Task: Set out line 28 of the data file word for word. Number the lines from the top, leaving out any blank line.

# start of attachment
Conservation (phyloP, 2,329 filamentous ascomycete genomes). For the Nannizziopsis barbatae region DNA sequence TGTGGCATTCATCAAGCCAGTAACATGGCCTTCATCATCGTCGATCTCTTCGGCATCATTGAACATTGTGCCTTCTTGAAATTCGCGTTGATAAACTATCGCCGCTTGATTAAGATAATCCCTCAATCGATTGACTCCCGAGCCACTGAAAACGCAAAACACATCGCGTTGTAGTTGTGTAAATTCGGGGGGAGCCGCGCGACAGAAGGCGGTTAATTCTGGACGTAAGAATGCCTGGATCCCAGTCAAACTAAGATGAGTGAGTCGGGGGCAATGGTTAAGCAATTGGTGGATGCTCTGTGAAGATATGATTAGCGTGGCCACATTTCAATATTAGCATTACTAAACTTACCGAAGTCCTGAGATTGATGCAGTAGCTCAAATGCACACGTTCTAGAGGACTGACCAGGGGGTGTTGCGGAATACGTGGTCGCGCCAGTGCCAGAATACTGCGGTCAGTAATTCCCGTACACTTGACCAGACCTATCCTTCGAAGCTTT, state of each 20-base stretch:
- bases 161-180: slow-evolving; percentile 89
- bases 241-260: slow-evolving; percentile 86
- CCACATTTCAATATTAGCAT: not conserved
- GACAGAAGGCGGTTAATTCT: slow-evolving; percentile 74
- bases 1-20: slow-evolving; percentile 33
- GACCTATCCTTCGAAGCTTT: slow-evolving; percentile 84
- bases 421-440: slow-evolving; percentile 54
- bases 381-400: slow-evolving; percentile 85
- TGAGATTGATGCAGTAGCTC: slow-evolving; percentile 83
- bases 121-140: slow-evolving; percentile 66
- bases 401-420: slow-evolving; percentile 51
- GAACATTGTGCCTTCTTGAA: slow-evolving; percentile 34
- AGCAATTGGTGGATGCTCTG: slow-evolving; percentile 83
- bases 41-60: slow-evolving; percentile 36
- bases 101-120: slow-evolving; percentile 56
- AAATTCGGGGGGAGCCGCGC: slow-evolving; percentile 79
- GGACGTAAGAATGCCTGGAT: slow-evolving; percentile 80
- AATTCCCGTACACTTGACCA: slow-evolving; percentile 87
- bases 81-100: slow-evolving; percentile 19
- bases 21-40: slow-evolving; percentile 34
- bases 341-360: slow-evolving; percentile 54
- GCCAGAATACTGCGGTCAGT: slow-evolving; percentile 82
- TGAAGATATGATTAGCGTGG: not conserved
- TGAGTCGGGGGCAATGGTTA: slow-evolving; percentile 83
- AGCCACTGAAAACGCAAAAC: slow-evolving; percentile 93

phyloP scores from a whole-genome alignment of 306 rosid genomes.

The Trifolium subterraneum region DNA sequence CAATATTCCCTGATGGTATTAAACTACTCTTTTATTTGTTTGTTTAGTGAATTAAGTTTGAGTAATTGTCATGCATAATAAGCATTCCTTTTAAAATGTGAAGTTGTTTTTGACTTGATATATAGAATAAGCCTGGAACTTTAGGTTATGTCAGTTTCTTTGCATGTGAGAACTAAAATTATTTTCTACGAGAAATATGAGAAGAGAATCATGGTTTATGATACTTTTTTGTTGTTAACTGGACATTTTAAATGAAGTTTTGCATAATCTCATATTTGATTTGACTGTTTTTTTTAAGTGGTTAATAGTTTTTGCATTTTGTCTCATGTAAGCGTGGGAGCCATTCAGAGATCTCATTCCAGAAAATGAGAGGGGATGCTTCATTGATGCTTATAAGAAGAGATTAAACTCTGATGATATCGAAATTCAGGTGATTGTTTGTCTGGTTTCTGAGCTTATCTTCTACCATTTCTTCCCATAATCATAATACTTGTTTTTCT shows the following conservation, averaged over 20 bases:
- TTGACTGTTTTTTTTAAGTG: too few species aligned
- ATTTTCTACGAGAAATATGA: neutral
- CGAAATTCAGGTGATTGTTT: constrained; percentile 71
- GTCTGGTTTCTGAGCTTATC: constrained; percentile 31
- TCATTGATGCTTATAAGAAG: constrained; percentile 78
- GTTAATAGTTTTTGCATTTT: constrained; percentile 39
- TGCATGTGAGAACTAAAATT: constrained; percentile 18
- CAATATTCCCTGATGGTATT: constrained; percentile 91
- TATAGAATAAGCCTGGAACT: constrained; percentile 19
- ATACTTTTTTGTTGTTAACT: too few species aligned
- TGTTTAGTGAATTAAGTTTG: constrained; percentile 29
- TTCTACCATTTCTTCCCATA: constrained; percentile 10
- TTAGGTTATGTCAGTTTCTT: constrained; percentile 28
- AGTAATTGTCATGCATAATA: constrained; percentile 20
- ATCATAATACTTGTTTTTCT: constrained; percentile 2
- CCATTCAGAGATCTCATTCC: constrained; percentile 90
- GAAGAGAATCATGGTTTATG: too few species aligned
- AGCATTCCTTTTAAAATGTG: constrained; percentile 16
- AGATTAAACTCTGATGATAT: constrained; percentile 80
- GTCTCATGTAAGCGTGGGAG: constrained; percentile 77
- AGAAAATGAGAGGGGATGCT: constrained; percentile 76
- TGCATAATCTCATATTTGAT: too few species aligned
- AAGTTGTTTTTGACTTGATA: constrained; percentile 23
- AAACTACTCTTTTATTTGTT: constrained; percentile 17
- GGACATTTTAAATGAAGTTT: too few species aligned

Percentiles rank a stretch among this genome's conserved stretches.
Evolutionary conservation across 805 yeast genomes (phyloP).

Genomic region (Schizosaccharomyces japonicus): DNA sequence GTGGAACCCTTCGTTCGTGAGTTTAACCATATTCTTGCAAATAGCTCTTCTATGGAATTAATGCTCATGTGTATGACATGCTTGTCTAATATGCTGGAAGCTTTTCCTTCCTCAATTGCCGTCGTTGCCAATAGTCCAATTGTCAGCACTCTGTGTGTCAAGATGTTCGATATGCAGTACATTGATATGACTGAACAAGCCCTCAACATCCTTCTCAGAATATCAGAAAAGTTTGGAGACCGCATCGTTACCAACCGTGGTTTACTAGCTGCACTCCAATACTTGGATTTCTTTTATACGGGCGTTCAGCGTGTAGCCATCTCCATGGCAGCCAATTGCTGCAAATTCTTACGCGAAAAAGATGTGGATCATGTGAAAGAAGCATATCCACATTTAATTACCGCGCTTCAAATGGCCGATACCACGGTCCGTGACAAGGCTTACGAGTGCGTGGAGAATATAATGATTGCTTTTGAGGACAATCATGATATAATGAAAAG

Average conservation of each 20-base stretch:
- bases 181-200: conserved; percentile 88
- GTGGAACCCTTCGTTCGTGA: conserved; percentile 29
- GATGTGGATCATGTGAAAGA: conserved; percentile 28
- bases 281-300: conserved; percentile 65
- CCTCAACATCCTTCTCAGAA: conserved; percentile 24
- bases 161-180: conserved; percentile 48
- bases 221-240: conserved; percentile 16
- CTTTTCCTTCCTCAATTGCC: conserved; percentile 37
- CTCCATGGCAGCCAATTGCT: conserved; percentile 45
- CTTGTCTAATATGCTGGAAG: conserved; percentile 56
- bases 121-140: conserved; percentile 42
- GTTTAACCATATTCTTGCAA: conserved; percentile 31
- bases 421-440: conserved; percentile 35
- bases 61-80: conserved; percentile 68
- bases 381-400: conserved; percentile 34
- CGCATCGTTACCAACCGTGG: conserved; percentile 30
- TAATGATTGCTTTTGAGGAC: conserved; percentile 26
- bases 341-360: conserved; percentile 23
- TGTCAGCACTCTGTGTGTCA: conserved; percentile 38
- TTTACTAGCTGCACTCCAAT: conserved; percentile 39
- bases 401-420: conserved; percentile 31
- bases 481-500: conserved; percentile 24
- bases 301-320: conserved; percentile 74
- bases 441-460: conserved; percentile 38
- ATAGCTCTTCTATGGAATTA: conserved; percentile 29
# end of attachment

The Trifolium subterraneum region DNA sequence CAATATTCCCTGATGGTATTAAACTACTCTTTTATTTGTTTGTTTAGTGAATTAAGTTTGAGTAATTGTCATGCATAATAAGCATTCCTTTTAAAATGTGAAGTTGTTTTTGACTTGATATATAGAATAAGCCTGGAACTTTAGGTTATGTCAGTTTCTTTGCATGTGAGAACTAAAATTATTTTCTACGAGAAATATGAGAAGAGAATCATGGTTTATGATACTTTTTTGTTGTTAACTGGACATTTTAAATGAAGTTTTGCATAATCTCATATTTGATTTGACTGTTTTTTTTAAGTGGTTAATAGTTTTTGCATTTTGTCTCATGTAAGCGTGGGAGCCATTCAGAGATCTCATTCCAGAAAATGAGAGGGGATGCTTCATTGATGCTTATAAGAAGAGATTAAACTCTGATGATATCGAAATTCAGGTGATTGTTTGTCTGGTTTCTGAGCTTATCTTCTACCATTTCTTCCCATAATCATAATACTTGTTTTTCT shows the following conservation, averaged over 20 bases: